And as I walked through the door, the light from his headlights scanned across my wedding picture that was hanging on the wall. And I felt this weight lift off of me, like freedom. You are no longer enslaved by this thing. You don't have like, you don't have to resist this anymore. It's done. It's over.
This will never be a thing again. And I felt strong and ready to face whatever was going to come next with my husband, which ended up doing a lot of confessing and having a lot of conversations where we're standing in the middle of the kitchen together, holding each other, crying. I'm apologizing. It's like, I forgive you for whatever it is that you feel like you need to be forgiven for. And that's the man that I married.
And that's the foundation that carried us through into healing, into rebuilding trust and into being able to confide in each other about everything. To celebrate our 10th anniversary, we headed out of town for one of Brandon's work weekends. Right before heading out to dinner, he said, I have something for you that I think you should wear to dinner. And I felt embarrassed about this because it's been 10 years and I love my wedding ring. It's pretty. I'm over the receipt.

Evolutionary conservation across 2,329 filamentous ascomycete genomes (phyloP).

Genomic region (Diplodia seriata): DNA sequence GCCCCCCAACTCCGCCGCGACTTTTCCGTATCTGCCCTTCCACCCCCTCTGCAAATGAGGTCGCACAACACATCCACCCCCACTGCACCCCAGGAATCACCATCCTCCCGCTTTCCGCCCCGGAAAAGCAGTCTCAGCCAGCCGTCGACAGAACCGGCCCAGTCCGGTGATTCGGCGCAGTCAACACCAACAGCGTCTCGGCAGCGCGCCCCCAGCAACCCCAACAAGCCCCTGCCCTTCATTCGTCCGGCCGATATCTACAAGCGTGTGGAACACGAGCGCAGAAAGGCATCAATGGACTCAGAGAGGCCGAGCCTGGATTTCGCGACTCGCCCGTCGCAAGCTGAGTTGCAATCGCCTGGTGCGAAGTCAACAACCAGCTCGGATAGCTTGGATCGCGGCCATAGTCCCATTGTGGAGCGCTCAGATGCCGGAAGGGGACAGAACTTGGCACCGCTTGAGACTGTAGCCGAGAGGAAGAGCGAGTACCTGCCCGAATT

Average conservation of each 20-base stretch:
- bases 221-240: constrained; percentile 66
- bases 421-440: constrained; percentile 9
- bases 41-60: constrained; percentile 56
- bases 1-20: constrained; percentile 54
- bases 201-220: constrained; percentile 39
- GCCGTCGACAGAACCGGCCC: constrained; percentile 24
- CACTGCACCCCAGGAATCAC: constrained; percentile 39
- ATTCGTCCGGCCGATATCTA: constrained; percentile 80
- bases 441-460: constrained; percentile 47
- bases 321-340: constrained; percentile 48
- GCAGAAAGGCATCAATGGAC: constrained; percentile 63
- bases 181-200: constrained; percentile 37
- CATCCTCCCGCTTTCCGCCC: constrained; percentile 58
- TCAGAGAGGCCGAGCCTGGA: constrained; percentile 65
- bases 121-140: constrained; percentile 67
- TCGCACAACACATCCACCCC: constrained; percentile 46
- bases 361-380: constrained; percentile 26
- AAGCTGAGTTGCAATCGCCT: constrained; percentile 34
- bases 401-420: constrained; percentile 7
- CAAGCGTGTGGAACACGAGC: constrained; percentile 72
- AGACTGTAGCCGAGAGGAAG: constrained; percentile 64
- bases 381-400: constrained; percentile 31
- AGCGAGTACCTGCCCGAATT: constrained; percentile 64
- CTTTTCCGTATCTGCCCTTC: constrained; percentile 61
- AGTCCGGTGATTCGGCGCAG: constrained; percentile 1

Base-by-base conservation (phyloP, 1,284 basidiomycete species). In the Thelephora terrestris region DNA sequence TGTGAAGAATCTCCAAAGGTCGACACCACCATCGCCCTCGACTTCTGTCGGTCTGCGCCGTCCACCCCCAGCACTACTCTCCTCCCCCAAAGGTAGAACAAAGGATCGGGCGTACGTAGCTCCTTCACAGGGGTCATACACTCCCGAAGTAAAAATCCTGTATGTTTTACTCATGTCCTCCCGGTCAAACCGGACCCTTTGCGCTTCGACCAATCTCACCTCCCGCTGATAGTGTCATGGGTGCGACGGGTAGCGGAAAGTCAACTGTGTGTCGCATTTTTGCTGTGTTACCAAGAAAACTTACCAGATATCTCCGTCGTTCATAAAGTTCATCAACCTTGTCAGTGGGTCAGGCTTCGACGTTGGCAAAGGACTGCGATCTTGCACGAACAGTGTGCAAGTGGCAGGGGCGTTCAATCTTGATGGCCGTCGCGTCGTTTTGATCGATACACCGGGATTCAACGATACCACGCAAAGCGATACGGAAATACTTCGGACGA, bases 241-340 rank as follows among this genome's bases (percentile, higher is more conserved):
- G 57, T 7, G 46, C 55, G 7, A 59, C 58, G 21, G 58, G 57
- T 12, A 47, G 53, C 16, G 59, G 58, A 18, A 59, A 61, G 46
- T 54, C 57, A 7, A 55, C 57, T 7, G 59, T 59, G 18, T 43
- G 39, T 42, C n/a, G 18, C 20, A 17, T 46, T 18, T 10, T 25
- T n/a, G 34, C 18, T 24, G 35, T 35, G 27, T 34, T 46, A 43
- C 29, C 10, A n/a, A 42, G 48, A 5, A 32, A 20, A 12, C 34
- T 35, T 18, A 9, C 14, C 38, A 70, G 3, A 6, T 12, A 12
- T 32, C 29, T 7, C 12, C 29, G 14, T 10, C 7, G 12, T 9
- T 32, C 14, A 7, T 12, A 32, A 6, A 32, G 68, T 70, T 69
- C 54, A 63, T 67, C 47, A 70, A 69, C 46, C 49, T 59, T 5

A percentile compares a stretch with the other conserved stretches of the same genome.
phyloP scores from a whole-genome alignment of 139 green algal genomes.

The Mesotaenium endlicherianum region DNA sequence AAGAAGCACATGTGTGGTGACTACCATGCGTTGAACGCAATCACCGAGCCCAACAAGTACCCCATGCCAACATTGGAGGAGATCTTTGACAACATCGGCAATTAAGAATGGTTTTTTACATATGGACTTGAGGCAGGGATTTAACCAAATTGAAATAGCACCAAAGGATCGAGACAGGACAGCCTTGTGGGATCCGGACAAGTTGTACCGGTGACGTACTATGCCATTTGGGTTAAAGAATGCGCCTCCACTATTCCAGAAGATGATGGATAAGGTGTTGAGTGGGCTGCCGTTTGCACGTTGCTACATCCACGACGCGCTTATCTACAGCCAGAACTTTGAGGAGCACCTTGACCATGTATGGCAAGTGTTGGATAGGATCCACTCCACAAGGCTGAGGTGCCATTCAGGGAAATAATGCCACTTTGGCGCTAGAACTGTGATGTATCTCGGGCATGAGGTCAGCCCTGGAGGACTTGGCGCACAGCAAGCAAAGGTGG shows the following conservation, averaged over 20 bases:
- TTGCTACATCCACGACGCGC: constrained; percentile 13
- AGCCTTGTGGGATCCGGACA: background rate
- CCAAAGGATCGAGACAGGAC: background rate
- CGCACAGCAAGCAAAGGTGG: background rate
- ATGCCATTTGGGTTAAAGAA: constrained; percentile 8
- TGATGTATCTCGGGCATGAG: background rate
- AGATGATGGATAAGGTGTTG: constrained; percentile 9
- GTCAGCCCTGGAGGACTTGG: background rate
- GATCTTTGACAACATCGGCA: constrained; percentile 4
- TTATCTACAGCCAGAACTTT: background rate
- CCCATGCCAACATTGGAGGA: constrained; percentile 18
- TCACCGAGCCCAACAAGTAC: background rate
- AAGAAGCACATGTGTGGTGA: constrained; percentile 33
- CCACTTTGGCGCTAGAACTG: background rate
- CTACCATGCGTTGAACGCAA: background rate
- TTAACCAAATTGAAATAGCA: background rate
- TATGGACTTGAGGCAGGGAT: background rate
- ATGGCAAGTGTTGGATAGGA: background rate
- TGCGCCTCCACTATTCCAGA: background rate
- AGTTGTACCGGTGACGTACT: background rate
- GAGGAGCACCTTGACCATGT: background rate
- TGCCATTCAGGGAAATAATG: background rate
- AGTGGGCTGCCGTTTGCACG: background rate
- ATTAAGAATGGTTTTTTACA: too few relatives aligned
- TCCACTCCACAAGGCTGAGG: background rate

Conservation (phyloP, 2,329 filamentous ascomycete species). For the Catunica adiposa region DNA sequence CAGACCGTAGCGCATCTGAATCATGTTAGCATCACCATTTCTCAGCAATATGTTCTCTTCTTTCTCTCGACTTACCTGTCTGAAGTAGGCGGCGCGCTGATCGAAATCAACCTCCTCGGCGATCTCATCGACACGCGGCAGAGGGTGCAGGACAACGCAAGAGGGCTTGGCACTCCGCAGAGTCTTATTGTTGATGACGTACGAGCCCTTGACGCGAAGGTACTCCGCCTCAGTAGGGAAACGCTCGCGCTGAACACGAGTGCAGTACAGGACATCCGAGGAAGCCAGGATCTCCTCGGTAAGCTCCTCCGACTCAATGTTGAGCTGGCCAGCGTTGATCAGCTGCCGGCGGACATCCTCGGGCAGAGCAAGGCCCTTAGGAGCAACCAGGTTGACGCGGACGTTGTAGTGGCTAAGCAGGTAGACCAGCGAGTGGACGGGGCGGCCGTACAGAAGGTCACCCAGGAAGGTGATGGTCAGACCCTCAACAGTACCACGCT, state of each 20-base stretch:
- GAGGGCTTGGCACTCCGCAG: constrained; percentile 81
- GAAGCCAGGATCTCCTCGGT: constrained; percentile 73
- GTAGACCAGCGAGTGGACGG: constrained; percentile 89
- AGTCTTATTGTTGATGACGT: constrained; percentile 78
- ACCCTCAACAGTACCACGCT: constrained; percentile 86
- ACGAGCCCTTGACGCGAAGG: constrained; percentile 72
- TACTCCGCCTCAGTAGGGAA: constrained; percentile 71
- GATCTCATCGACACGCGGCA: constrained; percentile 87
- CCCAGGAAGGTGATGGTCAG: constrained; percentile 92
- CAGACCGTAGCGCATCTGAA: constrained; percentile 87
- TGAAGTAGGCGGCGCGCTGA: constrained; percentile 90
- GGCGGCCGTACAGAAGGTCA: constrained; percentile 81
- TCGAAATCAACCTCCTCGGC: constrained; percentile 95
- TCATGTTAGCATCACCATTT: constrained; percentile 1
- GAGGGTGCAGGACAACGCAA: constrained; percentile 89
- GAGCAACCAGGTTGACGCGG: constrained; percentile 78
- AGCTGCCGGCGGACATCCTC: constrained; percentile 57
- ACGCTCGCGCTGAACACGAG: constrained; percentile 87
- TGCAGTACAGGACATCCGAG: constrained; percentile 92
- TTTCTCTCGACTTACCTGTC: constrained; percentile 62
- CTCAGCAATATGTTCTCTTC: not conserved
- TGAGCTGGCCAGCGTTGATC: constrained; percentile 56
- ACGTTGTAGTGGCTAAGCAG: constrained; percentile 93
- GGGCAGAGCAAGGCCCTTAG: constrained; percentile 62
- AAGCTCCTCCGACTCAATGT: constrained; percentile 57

We're fine now, you know. And this investment in a real diamond ring and a real engagement ring felt extravagant. And so Brandon opened up this case and it was beautiful, absolutely beautiful ring. And then he said, I have something else for you and handed me an envelope. And inside was the lyrics to a song that he had started to write for me.
And I started bawling. It was so touching to me to have him think about what our marriage meant to him and what our relationship was about. It far exceeded the price of any engagement ring. The engagement ring ended up being a real bonus course, because I have it on my finger all the time.